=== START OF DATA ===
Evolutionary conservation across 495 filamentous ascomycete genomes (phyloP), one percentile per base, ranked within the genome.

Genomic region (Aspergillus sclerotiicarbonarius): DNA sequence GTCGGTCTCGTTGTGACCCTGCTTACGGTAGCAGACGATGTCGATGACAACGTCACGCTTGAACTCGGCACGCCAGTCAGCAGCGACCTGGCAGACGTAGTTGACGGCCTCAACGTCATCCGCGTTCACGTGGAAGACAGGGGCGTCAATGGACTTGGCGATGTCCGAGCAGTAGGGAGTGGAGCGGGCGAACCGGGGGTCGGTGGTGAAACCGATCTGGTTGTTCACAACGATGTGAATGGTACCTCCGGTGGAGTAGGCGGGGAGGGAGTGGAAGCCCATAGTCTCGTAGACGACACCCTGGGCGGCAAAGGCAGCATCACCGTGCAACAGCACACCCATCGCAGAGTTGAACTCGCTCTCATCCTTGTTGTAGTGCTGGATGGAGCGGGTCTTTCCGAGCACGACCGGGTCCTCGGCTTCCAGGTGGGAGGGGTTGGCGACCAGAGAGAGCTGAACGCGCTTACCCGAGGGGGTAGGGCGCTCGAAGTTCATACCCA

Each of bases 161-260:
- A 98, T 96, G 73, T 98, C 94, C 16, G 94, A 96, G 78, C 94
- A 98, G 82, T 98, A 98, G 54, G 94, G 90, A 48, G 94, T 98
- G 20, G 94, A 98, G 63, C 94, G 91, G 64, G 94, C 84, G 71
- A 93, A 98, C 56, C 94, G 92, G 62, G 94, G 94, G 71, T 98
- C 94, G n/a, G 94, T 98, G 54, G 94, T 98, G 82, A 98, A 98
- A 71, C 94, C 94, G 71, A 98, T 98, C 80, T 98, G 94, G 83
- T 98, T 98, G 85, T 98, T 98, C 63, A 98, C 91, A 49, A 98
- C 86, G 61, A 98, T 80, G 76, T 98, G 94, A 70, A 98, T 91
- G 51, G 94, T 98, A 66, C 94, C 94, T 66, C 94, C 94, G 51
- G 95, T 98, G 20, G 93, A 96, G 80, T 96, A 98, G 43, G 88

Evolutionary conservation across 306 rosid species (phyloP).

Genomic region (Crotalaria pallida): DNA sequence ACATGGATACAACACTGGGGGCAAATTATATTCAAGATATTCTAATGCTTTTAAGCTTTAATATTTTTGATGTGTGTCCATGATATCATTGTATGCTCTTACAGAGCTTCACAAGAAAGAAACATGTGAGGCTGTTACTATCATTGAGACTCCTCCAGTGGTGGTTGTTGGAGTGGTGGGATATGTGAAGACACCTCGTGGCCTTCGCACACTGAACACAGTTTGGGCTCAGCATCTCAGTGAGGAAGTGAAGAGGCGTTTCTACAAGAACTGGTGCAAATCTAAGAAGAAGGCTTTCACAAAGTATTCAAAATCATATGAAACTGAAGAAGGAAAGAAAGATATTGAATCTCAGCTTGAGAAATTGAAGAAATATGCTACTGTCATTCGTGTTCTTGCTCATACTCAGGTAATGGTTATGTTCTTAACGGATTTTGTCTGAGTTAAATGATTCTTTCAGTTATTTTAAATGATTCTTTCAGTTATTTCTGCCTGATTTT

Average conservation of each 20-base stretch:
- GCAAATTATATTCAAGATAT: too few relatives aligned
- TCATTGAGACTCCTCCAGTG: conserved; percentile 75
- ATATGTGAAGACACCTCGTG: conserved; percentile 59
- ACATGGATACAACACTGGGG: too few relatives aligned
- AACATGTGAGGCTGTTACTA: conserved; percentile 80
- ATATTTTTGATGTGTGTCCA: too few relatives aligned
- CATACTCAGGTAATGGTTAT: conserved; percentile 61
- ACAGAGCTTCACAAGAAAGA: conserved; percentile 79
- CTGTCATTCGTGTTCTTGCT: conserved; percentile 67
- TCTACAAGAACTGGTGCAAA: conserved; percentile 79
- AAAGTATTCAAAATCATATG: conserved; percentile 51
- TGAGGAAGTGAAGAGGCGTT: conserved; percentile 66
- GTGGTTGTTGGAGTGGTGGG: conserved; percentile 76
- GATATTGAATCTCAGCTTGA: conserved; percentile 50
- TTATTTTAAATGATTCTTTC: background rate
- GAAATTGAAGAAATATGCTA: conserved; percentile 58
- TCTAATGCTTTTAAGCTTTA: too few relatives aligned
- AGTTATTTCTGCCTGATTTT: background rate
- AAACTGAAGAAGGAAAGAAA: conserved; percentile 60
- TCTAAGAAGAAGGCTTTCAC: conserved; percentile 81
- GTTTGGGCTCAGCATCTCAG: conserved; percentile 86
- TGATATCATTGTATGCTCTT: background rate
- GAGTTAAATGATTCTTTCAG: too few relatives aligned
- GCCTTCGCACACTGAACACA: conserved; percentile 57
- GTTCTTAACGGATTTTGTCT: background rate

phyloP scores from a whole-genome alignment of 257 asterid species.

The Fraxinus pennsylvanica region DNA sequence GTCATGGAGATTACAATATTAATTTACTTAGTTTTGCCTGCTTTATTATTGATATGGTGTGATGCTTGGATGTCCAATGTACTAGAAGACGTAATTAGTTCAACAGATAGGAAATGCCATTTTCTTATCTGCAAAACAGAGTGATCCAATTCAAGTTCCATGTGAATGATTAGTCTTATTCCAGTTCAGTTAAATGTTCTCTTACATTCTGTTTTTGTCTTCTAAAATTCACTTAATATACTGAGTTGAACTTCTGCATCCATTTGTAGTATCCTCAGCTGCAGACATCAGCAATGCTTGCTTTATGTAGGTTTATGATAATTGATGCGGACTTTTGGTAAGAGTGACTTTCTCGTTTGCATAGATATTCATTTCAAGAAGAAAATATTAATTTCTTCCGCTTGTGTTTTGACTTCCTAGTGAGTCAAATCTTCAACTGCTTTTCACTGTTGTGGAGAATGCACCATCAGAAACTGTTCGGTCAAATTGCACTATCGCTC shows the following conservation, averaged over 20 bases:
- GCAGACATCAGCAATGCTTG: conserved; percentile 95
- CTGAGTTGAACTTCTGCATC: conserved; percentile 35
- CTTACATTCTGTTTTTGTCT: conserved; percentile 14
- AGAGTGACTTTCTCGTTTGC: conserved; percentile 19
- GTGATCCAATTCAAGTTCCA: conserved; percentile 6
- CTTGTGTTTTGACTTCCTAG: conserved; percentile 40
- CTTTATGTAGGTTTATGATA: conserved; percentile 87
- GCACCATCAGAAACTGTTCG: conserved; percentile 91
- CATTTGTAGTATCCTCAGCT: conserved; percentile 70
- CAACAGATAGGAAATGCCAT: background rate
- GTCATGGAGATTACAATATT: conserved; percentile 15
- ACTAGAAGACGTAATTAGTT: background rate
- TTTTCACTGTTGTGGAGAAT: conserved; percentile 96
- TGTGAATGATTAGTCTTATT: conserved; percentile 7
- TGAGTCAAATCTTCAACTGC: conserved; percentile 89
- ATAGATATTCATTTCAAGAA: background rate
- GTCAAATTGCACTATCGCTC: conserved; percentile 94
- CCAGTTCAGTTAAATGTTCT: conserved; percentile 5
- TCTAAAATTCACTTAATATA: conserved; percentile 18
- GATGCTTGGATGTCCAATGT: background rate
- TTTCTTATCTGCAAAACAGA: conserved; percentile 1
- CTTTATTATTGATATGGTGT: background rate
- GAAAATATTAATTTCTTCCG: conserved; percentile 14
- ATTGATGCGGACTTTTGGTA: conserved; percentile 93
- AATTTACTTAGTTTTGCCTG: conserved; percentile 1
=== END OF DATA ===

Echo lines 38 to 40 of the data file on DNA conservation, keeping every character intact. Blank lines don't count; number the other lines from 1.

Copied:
- TGATATCATTGTATGCTCTT: background rate
- GAGTTAAATGATTCTTTCAG: too few relatives aligned
- GCCTTCGCACACTGAACACA: conserved; percentile 57